The goal is to allow city departments including police use phone app to track down and shut down illegal homeless camps. Citizens report sightings on the city's online portal and police – accompanied by social workers – investigate the tips. This custom module under TAGRS will provide the Cities and Municipalities to tag and track encampments with complete workflow and notification using the mobile app. The encampment incident can be initiated by the 311 system or city staff. The incidents are geocoded with photos. Upon creation, appropriate staff will be notified for verification and identification. The site is posted with 72-hours' notice that the property will be cleaned up and those living in the encampment are identified and tracked with a mobile app. The City's Homeless Outreach Team visit the site and determine the next steps. The system also can suggest and offer assistance in finding shelter and services. Law-enforcement and Healthcare may be notified to follow-up with complete tracking. On the scheduled cleanup day, City services will clean up the site to meet City Municipal Code standards for public health and safety. Site Reclamation may occur once the site has been cleaned to help prevent the encampment from returning. Completion process followed by more photo and documentation can help management accurately run stats.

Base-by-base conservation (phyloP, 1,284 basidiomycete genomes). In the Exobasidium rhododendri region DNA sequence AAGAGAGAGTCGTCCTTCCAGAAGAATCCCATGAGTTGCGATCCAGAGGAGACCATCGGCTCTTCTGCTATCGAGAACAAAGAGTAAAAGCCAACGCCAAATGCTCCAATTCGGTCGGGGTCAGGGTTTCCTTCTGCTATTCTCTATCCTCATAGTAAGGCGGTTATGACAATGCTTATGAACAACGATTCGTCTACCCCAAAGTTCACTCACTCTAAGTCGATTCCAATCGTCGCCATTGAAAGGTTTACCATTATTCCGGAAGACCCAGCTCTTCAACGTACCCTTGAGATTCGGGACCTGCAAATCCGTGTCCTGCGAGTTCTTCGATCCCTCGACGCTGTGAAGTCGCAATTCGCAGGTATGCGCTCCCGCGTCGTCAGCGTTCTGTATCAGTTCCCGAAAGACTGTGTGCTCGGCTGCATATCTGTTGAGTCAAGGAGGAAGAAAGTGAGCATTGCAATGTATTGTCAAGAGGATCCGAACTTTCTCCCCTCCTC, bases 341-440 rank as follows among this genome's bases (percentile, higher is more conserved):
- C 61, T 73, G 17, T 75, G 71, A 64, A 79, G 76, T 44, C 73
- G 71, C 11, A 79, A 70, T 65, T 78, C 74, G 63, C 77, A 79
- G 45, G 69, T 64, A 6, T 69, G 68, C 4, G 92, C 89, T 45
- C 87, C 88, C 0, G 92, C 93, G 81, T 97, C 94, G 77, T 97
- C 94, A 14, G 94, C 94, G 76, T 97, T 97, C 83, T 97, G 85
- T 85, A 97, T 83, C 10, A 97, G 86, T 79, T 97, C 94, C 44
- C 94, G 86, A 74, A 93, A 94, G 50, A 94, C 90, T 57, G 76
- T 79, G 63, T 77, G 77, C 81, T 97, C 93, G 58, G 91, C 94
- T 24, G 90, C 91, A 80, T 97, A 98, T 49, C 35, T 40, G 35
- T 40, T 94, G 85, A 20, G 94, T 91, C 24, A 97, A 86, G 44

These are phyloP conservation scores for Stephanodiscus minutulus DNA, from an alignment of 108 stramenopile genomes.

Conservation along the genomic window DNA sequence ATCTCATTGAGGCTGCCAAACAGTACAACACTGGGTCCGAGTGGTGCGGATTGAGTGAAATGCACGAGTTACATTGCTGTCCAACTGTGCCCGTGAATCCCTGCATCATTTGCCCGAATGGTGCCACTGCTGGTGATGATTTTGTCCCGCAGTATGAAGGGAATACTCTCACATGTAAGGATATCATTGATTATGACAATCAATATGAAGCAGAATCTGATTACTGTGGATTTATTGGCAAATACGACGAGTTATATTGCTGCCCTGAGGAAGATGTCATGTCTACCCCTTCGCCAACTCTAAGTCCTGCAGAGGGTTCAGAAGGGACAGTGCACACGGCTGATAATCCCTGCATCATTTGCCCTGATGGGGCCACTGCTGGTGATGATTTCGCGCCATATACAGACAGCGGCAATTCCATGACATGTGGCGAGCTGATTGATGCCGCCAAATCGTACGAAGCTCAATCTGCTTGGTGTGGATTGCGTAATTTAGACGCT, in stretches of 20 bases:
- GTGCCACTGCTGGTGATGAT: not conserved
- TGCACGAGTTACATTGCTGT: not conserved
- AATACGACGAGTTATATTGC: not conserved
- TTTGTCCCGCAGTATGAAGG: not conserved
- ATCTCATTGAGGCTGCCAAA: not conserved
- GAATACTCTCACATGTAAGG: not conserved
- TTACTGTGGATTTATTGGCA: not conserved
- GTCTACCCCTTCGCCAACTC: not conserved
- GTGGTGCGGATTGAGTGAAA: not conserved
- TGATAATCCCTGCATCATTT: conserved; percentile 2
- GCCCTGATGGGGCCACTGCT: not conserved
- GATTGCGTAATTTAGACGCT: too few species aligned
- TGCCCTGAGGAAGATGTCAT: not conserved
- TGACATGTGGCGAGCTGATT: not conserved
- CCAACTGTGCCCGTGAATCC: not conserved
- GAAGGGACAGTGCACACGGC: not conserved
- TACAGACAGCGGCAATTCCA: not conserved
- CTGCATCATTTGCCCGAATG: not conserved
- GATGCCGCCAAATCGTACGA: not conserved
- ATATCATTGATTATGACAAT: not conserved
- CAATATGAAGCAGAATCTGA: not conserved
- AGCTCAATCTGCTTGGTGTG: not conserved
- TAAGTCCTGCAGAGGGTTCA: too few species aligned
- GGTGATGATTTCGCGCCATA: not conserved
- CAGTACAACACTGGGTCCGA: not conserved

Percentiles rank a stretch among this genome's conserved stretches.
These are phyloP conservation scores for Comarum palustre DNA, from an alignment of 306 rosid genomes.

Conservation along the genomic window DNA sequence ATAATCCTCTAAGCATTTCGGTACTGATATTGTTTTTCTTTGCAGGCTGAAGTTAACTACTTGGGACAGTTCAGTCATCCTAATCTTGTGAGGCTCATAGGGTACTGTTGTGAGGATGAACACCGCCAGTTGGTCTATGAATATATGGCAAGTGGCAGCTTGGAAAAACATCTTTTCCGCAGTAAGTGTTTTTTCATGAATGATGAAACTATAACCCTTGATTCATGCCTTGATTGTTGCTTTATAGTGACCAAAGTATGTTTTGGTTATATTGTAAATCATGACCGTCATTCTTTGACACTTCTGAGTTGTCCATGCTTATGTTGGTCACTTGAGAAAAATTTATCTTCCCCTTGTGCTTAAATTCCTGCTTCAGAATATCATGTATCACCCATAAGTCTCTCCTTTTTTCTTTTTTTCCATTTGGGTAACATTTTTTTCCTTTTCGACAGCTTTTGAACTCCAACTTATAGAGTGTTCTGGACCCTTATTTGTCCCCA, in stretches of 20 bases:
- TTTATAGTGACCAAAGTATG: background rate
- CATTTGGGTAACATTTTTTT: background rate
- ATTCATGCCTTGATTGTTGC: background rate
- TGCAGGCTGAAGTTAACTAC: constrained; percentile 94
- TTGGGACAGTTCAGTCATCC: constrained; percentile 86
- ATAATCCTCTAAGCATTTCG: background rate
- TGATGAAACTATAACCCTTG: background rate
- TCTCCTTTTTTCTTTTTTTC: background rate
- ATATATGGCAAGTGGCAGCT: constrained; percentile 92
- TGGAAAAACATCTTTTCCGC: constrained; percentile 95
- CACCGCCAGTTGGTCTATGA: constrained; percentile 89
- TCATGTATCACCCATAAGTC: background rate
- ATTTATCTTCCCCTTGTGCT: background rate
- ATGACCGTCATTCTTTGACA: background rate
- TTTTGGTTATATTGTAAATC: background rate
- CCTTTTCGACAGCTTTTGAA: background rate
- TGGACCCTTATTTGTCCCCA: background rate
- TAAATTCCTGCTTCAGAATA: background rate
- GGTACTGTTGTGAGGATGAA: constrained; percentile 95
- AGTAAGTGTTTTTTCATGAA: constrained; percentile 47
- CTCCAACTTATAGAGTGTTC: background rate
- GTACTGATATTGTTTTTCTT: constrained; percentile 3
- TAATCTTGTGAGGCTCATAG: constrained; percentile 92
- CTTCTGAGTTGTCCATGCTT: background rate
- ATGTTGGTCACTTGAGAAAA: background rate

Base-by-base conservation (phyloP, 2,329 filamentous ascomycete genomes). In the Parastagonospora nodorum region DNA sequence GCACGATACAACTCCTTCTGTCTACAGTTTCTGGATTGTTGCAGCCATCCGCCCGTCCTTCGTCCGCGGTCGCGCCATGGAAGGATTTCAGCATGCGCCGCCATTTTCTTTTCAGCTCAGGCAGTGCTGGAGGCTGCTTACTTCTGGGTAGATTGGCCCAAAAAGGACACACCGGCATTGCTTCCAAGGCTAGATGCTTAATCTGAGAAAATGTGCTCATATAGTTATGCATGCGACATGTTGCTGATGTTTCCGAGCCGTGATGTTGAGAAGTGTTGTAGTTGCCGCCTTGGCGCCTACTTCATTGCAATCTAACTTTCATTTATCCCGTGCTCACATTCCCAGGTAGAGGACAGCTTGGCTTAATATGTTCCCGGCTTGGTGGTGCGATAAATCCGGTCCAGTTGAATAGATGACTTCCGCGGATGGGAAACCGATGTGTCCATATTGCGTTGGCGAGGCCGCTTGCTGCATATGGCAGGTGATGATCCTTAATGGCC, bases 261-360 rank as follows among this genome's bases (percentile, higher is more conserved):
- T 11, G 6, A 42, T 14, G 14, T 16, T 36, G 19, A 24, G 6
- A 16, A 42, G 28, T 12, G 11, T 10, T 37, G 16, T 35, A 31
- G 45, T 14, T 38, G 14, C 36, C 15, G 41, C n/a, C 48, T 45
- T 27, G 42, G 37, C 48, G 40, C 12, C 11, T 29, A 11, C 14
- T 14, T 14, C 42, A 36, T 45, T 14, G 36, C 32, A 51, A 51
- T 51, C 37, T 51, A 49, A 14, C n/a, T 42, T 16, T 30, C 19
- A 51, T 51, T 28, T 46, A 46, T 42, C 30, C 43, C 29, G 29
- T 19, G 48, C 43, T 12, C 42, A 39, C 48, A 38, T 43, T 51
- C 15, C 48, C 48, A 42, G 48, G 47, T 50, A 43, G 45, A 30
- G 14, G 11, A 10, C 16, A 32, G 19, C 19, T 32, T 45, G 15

• Task assignments (Notify Groups/Departments)
  • Capture Photos
  • Schedule vacate Date/Time and notification
  • Field Interview (F.I.) homeless.
  • Geocoding and mapping
  • Custom Reports
  • Property Tracking
  • Consent Form and Capture Signature

Graffiti drops during summer months

Graffiti in Tustin in the last several months dropped about 21 percent compared to the same time period last year, according to recently released statistics from the city's Community Development Department.